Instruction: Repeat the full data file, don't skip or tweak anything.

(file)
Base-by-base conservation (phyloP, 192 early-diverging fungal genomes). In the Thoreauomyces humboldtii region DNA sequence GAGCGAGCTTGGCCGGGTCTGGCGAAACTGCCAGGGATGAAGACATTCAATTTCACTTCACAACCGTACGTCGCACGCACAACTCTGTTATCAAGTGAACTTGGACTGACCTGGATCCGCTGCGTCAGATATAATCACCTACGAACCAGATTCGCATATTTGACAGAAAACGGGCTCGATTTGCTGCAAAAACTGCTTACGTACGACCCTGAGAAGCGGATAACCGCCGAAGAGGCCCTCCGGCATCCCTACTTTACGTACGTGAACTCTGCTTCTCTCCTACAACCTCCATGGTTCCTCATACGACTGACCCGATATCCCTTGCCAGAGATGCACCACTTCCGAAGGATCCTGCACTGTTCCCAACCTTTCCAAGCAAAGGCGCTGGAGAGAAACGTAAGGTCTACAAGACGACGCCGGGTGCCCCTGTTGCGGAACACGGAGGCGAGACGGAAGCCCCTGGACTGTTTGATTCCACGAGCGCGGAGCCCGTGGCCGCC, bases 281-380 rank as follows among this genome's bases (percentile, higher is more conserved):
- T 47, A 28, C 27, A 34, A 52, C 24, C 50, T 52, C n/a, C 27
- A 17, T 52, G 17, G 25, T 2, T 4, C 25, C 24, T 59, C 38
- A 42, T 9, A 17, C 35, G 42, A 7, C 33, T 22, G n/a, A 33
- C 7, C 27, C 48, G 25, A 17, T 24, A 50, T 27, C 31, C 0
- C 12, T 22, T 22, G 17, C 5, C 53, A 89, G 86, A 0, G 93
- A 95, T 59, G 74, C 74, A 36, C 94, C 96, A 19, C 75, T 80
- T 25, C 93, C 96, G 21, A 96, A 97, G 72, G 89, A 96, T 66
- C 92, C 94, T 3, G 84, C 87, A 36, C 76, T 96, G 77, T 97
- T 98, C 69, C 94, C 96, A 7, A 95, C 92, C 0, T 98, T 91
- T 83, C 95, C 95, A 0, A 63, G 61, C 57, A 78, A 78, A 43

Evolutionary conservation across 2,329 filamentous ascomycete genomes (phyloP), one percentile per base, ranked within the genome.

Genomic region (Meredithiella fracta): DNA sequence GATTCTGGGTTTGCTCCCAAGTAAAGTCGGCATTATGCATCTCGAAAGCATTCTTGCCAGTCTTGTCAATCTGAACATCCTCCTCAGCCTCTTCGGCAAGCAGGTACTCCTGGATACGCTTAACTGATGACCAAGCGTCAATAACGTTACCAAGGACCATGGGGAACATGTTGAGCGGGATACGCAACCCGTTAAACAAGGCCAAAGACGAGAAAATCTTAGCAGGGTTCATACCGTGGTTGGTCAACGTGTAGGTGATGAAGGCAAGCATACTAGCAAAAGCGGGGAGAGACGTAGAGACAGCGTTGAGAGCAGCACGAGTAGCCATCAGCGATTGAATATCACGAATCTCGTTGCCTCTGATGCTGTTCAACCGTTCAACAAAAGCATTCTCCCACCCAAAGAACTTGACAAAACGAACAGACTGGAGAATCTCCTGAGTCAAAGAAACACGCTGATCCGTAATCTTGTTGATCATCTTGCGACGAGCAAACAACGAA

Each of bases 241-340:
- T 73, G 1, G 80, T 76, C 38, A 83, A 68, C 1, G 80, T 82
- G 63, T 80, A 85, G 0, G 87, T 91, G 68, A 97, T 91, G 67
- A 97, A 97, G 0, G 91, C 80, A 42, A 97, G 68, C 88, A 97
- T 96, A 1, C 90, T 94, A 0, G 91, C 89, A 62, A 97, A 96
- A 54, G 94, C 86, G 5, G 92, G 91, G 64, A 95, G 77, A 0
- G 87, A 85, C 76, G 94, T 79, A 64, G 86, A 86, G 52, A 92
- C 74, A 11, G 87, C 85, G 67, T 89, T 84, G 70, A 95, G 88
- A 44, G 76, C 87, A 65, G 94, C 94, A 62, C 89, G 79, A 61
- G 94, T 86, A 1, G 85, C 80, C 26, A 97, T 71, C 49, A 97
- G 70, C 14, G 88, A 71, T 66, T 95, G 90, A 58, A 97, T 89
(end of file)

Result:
Base-by-base conservation (phyloP, 192 early-diverging fungal genomes). In the Thoreauomyces humboldtii region DNA sequence GAGCGAGCTTGGCCGGGTCTGGCGAAACTGCCAGGGATGAAGACATTCAATTTCACTTCACAACCGTACGTCGCACGCACAACTCTGTTATCAAGTGAACTTGGACTGACCTGGATCCGCTGCGTCAGATATAATCACCTACGAACCAGATTCGCATATTTGACAGAAAACGGGCTCGATTTGCTGCAAAAACTGCTTACGTACGACCCTGAGAAGCGGATAACCGCCGAAGAGGCCCTCCGGCATCCCTACTTTACGTACGTGAACTCTGCTTCTCTCCTACAACCTCCATGGTTCCTCATACGACTGACCCGATATCCCTTGCCAGAGATGCACCACTTCCGAAGGATCCTGCACTGTTCCCAACCTTTCCAAGCAAAGGCGCTGGAGAGAAACGTAAGGTCTACAAGACGACGCCGGGTGCCCCTGTTGCGGAACACGGAGGCGAGACGGAAGCCCCTGGACTGTTTGATTCCACGAGCGCGGAGCCCGTGGCCGCC, bases 281-380 rank as follows among this genome's bases (percentile, higher is more conserved):
- T 47, A 28, C 27, A 34, A 52, C 24, C 50, T 52, C n/a, C 27
- A 17, T 52, G 17, G 25, T 2, T 4, C 25, C 24, T 59, C 38
- A 42, T 9, A 17, C 35, G 42, A 7, C 33, T 22, G n/a, A 33
- C 7, C 27, C 48, G 25, A 17, T 24, A 50, T 27, C 31, C 0
- C 12, T 22, T 22, G 17, C 5, C 53, A 89, G 86, A 0, G 93
- A 95, T 59, G 74, C 74, A 36, C 94, C 96, A 19, C 75, T 80
- T 25, C 93, C 96, G 21, A 96, A 97, G 72, G 89, A 96, T 66
- C 92, C 94, T 3, G 84, C 87, A 36, C 76, T 96, G 77, T 97
- T 98, C 69, C 94, C 96, A 7, A 95, C 92, C 0, T 98, T 91
- T 83, C 95, C 95, A 0, A 63, G 61, C 57, A 78, A 78, A 43

Evolutionary conservation across 2,329 filamentous ascomycete genomes (phyloP), one percentile per base, ranked within the genome.

Genomic region (Meredithiella fracta): DNA sequence GATTCTGGGTTTGCTCCCAAGTAAAGTCGGCATTATGCATCTCGAAAGCATTCTTGCCAGTCTTGTCAATCTGAACATCCTCCTCAGCCTCTTCGGCAAGCAGGTACTCCTGGATACGCTTAACTGATGACCAAGCGTCAATAACGTTACCAAGGACCATGGGGAACATGTTGAGCGGGATACGCAACCCGTTAAACAAGGCCAAAGACGAGAAAATCTTAGCAGGGTTCATACCGTGGTTGGTCAACGTGTAGGTGATGAAGGCAAGCATACTAGCAAAAGCGGGGAGAGACGTAGAGACAGCGTTGAGAGCAGCACGAGTAGCCATCAGCGATTGAATATCACGAATCTCGTTGCCTCTGATGCTGTTCAACCGTTCAACAAAAGCATTCTCCCACCCAAAGAACTTGACAAAACGAACAGACTGGAGAATCTCCTGAGTCAAAGAAACACGCTGATCCGTAATCTTGTTGATCATCTTGCGACGAGCAAACAACGAA

Each of bases 241-340:
- T 73, G 1, G 80, T 76, C 38, A 83, A 68, C 1, G 80, T 82
- G 63, T 80, A 85, G 0, G 87, T 91, G 68, A 97, T 91, G 67
- A 97, A 97, G 0, G 91, C 80, A 42, A 97, G 68, C 88, A 97
- T 96, A 1, C 90, T 94, A 0, G 91, C 89, A 62, A 97, A 96
- A 54, G 94, C 86, G 5, G 92, G 91, G 64, A 95, G 77, A 0
- G 87, A 85, C 76, G 94, T 79, A 64, G 86, A 86, G 52, A 92
- C 74, A 11, G 87, C 85, G 67, T 89, T 84, G 70, A 95, G 88
- A 44, G 76, C 87, A 65, G 94, C 94, A 62, C 89, G 79, A 61
- G 94, T 86, A 1, G 85, C 80, C 26, A 97, T 71, C 49, A 97
- G 70, C 14, G 88, A 71, T 66, T 95, G 90, A 58, A 97, T 89